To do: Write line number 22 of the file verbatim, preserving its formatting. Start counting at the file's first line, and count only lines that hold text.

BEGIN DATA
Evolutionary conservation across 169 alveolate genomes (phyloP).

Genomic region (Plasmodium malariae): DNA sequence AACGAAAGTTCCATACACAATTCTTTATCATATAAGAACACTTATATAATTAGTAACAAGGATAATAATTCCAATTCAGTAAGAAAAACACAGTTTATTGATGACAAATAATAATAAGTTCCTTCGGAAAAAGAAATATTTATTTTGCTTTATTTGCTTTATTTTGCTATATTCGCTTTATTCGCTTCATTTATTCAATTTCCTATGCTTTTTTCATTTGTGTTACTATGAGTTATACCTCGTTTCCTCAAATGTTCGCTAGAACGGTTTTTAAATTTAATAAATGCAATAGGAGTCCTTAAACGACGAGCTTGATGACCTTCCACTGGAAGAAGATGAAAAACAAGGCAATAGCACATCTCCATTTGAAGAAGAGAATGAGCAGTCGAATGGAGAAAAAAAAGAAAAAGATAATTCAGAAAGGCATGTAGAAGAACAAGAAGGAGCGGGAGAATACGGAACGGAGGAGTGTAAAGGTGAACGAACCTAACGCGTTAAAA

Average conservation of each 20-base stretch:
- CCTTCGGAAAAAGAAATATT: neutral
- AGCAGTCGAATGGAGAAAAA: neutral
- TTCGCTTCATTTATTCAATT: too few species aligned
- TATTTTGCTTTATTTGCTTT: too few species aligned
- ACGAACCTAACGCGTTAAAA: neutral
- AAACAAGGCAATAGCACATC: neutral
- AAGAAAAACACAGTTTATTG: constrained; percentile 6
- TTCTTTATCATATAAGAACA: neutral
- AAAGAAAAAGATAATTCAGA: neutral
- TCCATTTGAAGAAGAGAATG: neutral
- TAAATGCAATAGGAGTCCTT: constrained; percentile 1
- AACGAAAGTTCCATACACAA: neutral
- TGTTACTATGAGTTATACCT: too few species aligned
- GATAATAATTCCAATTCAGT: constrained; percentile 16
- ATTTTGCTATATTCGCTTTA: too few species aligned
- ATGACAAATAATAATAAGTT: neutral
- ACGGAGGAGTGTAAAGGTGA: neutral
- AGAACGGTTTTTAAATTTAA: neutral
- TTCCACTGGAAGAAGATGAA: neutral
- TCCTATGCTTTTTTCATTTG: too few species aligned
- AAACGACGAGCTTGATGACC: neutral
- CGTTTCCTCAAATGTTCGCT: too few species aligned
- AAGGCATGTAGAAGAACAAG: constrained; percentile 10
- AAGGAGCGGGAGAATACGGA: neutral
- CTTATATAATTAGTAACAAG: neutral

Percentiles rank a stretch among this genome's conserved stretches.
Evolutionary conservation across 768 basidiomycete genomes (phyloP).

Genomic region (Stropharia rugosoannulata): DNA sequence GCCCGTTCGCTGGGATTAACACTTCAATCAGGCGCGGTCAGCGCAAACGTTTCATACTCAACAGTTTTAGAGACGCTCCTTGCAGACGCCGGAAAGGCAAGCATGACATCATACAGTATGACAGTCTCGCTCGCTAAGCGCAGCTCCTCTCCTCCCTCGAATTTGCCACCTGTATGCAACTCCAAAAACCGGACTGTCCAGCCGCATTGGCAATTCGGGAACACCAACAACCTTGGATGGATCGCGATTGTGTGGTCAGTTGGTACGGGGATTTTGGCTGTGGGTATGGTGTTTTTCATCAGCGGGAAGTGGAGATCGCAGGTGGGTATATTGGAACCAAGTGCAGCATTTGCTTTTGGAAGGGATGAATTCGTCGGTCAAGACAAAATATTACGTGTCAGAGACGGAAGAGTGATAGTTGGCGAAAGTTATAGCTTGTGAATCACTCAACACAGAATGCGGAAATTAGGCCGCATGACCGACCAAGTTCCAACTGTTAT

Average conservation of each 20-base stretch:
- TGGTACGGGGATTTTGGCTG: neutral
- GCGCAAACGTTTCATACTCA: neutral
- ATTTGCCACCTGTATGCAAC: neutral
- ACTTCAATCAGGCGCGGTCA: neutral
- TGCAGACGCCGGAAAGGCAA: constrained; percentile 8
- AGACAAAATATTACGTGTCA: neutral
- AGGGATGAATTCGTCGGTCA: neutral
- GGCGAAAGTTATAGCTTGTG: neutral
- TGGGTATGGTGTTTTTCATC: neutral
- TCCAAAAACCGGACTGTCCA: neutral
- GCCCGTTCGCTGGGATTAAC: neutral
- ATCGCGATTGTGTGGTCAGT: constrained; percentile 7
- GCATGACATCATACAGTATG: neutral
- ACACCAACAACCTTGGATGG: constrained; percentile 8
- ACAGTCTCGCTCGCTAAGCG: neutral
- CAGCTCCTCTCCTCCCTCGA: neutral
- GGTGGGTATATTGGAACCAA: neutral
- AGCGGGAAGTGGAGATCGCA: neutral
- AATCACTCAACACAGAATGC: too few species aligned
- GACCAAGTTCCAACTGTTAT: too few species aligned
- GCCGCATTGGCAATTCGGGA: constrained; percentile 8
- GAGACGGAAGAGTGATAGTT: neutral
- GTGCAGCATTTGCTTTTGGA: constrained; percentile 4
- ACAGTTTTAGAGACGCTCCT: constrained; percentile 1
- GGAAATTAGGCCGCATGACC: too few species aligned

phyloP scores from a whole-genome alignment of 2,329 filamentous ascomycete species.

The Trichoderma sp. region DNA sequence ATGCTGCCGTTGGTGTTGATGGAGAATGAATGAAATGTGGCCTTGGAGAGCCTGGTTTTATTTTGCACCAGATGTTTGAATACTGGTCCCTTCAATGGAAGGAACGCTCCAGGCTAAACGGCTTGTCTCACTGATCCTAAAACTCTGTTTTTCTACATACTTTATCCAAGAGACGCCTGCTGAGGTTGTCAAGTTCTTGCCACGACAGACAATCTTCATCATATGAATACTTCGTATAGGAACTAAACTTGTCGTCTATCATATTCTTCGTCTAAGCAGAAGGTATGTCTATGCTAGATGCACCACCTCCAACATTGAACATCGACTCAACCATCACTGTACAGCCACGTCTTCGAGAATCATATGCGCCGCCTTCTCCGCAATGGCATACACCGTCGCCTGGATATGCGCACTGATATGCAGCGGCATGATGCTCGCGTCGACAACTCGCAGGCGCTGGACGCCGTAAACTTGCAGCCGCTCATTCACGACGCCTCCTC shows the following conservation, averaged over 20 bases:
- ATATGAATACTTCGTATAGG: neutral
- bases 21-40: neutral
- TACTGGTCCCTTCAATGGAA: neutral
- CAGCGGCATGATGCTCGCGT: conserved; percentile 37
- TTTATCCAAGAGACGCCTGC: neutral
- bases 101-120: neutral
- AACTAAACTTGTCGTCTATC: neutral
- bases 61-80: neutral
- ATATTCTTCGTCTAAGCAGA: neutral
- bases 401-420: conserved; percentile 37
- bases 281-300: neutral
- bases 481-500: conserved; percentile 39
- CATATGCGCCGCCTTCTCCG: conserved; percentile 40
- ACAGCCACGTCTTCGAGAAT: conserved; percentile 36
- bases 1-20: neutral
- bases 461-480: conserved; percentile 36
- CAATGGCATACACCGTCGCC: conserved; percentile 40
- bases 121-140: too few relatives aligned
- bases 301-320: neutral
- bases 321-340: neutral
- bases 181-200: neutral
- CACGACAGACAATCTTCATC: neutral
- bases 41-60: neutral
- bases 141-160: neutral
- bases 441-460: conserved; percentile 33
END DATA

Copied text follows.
- TTCCACTGGAAGAAGATGAA: neutral